Beauty - A Blessing Or Characteristic

About Eritrea - Art & Sport


It  has  been  wisely  observed  that  “philosophy  bakes  no  bread.”  It has,  with  equal  wisdom,  been  also observed that “without a philosophy no  bread  is  baked.”  Let  me  talk to  you,  then  of  philosophy—my philosophy concerning beauty—and, in  a  broader  sense,  my  philosophy regarding human traits in general.
Sometime  ago  I  overheard someone  saying,  in  the  world,  for  a female to have good looks is to have everything.  Because  when  a  female possesses  good  looks,  she  will  be secure  from  all  insecurities  and  all sorts of miseries will be tales told in stories...

This is one view, a view held by a significant number of people. But it is not the only view.  In my opinion it is not  the  correct  view.  What is beauty? Is it the core of a “female’s being”?    No  one  is  likely  to  disagree  with me if I say that beauty, first of all, is a characteristic. Yes, there are inherited characteristics—those that we  are born  with—  as  well  as  acquired characteristics—those that we attain during the course of our lives.
But  some  will  disagree  when  I go  on  to  say  that  beauty  is  only  a characteristic.  It is  nothing  more or  less  than  that.  It is  nothing  more special,  more  blessing  than  that suggests.  When  we  understand  the nature  of  beauty  as  a  characteristic like  hundreds  of  others  with  which each of us must live—we shall better understand what it really means and how to deal with it.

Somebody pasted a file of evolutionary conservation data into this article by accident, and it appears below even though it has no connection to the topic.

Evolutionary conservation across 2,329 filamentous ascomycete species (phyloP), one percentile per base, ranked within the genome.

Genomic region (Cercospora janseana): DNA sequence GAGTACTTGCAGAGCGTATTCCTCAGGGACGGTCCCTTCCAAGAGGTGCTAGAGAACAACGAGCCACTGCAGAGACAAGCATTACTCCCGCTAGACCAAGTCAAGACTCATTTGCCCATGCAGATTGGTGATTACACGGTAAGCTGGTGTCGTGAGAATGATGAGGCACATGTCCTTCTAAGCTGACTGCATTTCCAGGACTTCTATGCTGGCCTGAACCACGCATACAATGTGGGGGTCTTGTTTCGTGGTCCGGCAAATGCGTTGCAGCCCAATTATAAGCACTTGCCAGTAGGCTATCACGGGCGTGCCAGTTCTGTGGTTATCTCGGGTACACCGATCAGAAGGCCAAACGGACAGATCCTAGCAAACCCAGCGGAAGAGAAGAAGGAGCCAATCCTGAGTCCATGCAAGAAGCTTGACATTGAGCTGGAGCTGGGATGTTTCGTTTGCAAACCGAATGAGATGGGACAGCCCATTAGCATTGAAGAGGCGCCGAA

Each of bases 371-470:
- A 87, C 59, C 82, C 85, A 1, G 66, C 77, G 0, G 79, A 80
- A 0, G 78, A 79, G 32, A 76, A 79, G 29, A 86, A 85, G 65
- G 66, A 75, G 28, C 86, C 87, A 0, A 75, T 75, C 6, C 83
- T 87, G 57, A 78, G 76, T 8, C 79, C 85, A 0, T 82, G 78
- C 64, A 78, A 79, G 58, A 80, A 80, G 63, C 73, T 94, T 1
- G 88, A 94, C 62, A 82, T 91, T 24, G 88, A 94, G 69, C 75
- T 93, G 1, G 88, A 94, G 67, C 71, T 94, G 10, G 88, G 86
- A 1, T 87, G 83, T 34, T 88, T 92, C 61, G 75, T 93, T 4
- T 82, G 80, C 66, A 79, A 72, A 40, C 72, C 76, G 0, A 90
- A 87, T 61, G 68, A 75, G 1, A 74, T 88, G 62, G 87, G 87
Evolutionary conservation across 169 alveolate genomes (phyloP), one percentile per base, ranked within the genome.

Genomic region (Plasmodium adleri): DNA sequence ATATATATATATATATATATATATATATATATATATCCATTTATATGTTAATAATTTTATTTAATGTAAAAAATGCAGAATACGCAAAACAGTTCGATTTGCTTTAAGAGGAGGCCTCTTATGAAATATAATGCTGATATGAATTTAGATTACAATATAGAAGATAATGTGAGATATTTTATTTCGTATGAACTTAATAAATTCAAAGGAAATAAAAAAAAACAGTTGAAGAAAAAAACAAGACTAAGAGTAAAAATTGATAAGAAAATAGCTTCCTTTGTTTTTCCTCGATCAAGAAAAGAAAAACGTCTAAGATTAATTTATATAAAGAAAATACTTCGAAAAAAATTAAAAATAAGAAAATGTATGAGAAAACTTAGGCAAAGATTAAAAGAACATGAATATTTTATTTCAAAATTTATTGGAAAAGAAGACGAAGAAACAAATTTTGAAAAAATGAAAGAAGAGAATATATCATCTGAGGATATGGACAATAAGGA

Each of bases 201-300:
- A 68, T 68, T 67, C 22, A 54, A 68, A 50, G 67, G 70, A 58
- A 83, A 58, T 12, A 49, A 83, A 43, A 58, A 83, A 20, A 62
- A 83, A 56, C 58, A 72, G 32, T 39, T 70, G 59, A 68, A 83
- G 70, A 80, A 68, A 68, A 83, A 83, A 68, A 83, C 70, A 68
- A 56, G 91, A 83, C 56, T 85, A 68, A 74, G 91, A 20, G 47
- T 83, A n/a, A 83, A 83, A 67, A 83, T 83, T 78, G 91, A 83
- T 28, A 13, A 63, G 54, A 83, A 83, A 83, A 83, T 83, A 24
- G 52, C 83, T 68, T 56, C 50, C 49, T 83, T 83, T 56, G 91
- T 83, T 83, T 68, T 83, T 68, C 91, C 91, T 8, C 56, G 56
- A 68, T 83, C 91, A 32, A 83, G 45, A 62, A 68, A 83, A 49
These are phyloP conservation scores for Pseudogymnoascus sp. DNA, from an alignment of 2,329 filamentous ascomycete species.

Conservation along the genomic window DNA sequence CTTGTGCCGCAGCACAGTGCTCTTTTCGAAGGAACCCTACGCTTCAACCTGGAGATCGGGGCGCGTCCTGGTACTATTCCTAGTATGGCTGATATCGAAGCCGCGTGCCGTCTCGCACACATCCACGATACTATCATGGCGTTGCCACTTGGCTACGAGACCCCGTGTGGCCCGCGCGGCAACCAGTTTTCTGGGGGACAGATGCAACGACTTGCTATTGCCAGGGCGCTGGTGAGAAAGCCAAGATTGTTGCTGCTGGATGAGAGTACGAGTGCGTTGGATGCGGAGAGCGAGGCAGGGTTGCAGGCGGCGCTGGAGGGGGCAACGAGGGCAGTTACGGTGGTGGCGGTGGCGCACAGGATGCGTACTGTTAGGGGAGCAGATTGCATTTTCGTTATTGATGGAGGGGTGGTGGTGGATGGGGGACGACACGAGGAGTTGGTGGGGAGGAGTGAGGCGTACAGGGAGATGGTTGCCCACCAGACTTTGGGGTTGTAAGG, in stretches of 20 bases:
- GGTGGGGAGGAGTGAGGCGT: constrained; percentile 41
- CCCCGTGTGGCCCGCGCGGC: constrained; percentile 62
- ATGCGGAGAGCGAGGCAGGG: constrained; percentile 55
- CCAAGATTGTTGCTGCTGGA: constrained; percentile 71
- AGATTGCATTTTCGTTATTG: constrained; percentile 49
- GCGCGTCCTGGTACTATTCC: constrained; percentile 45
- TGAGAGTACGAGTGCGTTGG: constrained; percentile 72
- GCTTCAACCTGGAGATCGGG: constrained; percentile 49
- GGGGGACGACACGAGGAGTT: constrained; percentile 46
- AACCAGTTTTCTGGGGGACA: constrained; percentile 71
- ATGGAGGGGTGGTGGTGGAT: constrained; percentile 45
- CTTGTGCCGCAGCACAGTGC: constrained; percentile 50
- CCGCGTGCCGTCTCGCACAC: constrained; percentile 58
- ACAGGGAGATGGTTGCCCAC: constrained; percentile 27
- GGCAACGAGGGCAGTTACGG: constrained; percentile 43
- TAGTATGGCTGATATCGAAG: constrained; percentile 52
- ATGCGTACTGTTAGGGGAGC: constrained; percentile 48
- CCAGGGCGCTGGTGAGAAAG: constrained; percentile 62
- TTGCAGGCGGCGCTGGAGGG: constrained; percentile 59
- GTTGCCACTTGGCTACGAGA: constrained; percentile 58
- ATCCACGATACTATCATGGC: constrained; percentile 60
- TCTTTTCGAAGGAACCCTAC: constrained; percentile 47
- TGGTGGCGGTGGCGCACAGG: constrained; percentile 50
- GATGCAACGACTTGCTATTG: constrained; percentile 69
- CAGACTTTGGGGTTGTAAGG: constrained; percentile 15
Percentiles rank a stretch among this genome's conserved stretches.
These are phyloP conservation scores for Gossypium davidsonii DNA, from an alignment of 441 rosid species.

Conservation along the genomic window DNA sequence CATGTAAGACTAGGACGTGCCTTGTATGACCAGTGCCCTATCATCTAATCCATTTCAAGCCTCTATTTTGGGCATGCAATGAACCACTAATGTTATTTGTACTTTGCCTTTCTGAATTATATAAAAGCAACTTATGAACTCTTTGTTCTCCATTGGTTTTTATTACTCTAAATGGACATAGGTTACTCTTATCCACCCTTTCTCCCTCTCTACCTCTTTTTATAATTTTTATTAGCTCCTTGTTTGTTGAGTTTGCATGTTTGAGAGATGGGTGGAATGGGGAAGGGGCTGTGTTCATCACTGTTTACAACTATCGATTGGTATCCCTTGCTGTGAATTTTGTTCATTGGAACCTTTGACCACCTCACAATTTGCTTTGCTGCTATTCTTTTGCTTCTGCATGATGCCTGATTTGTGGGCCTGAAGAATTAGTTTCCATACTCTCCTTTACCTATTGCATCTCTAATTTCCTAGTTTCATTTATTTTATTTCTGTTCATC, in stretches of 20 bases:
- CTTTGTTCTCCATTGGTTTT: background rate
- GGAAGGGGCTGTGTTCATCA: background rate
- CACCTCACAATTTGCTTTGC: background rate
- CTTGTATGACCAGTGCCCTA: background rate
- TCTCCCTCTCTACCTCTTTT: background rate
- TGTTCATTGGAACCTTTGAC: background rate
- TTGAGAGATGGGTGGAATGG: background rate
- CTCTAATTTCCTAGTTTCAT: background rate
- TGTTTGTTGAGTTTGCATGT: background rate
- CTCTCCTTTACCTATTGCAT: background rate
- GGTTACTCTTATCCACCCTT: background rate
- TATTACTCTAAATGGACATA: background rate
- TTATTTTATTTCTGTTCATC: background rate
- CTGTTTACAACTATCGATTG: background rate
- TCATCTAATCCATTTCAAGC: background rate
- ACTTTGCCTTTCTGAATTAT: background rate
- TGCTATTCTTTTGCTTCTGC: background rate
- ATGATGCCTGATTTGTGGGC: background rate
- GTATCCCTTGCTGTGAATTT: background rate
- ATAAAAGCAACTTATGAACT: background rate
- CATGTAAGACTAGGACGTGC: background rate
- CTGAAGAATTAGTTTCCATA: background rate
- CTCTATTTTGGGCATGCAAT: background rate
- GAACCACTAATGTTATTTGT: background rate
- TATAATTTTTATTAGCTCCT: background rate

By definition  a  characteristic—any characteristic—is a limitation. A white house, for example, is a limited house;  it  cannot  be  green  or  blue or  red;  it  is  limited  to  being  white. Likewise  every  characteristic—those we regard as strengths as well as those we regard as weaknesses—is  a  limitation.  Each  one  freezes  us to  some  extent  into  a  mold;  each restricts  to  some  degree  the  range of possibility, of flexibility, and very often of opportunity as well.
Beaut is such a  limitation.  Are beautiful women less limited than others?
Though,  like  any  other characteristics,  beauty  offers  some compensation  for  its  restrictions, it  painfully  remains  a  limitation. In  fact,  at  times  more  limiting  than others. Again,  a  common  quality  of all characteristics.

Let us make a simple comparison. Take a beautiful girl with an average mind  (something  not  too  hard  to locate);  take  a  homely  girl  with a  superior  mind  (something  not impossible to find)--and then make all  the  other  characteristics  of  these two persons equal (something which certainly is impossible). Now which of the two is more limited?